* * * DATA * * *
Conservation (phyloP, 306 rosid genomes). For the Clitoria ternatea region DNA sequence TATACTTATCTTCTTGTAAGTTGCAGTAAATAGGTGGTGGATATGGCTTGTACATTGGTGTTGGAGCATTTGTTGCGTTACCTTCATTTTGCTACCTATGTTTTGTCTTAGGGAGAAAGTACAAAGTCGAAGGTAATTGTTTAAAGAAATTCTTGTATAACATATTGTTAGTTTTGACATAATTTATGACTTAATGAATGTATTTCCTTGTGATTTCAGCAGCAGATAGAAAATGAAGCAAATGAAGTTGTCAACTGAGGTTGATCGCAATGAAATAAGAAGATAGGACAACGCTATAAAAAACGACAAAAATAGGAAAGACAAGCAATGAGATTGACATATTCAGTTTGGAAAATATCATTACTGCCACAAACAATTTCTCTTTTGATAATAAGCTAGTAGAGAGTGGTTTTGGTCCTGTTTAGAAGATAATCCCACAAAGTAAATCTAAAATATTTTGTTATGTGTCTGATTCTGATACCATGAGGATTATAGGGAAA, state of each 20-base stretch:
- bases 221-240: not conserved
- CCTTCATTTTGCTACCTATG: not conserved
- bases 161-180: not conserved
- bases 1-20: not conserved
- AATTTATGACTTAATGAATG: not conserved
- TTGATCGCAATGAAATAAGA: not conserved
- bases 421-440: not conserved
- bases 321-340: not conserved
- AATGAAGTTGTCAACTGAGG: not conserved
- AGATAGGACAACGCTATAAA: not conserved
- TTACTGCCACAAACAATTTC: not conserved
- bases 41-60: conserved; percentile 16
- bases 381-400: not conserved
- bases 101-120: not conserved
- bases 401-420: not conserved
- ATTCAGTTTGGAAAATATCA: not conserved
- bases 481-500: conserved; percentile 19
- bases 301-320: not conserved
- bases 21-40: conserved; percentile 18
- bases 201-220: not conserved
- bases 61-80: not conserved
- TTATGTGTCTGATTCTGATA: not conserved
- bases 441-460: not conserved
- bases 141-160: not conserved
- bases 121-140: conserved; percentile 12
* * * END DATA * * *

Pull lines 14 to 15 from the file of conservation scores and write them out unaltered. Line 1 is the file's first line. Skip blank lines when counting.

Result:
- bases 381-400: not conserved
- bases 101-120: not conserved